Food sovereignty is the right of all people to determine their own food and agriculture policies – it is essentially the democratization of the food system. This week, two longtime WhyHunger partners and friends who have been working towards food sovereignty for years got some well-deserved recognition.
East New York Farms! is featured today on the front page of the The New York Times Home section. The article explores how West Indian immigrants in the East New York section of Brooklyn have re-created their food culture by growing Caribbean crops in the area’s many gardens – and gives some history of foods like callaloo and bitter melon. Click here to read the article, and be sure to check out the fantastic slideshow!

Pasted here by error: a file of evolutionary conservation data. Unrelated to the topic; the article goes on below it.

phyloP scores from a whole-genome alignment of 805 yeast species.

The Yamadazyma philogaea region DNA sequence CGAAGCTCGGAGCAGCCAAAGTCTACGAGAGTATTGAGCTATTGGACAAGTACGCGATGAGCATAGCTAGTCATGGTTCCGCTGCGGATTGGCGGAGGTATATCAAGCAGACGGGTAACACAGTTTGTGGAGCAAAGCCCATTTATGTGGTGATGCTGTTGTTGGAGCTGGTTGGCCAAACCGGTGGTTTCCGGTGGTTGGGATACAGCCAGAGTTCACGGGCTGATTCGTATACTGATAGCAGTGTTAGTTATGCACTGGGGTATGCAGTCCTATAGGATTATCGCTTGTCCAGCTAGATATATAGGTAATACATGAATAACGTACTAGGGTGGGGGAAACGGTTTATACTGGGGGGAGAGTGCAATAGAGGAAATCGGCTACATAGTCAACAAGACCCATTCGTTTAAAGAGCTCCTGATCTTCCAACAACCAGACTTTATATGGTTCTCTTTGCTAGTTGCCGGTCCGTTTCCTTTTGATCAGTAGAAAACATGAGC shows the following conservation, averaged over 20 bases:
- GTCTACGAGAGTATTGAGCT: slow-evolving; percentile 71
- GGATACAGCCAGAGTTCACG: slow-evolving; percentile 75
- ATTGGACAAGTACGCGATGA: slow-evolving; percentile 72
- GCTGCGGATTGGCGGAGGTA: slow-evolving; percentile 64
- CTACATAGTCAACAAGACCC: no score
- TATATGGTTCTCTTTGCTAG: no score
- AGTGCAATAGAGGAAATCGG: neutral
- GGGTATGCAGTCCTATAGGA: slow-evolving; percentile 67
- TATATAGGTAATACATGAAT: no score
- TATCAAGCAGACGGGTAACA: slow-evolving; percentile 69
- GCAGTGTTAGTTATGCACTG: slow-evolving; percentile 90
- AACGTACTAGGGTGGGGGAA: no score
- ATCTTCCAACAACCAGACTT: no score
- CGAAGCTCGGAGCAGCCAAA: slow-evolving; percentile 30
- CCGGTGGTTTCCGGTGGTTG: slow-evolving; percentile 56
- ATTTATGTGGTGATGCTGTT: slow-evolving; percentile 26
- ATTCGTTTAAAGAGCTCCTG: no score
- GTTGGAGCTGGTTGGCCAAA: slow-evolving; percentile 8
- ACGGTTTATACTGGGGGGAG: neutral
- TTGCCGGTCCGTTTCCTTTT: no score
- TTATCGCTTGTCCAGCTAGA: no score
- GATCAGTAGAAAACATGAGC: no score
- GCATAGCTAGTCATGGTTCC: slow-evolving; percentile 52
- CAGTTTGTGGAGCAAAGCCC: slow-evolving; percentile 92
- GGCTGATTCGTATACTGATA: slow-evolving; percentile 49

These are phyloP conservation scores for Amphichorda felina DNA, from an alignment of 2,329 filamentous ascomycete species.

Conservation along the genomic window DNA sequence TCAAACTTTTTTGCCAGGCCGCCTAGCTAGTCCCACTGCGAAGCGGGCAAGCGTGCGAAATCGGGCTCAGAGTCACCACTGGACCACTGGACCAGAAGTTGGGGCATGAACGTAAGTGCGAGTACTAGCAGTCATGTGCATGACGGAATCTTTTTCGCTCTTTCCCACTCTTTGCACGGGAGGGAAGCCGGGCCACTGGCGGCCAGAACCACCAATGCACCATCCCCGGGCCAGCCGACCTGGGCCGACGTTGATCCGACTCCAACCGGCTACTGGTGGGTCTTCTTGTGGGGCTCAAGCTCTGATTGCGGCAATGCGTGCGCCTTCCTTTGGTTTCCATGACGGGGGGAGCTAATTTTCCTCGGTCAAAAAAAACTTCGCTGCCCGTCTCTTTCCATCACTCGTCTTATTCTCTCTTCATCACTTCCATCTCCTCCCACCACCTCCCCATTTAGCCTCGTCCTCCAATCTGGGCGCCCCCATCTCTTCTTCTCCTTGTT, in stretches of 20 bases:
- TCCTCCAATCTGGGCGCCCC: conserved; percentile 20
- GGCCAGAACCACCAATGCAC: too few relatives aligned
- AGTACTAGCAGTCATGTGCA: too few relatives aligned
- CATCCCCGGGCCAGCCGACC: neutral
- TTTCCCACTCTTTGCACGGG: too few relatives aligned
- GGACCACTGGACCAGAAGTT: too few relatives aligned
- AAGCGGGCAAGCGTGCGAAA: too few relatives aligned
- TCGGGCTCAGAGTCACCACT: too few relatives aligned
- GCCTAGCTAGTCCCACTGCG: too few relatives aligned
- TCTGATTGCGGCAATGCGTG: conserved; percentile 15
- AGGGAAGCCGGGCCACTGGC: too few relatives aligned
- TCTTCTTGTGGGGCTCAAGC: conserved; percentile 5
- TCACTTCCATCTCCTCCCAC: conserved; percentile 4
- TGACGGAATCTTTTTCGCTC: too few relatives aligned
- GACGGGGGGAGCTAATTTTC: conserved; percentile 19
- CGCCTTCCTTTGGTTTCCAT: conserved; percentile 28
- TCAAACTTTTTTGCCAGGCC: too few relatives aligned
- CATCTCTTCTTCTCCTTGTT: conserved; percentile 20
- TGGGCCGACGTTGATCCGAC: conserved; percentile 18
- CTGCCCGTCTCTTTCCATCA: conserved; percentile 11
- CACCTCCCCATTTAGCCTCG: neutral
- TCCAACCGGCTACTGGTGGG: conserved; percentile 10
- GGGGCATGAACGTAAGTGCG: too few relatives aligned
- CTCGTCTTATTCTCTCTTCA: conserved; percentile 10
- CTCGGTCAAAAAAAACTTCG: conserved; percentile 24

WhyHunger partner Brett Ramey was featured in The Kansas City Star for his fantastic work with Haskell Indian Nations University. He has been working with Haskell on a course called “Growing Change in the 21st Century: Next Generation Responsibilities, Food Sovereignty, Water Ways and Climate Change,” which has been engaging and empowering students to reconnect with their historical indigenous food and agriculture traditions, especially in light of the tremendous challenges we face in the 21st century. You can read more about Brett’s food sovereignty work on his blog.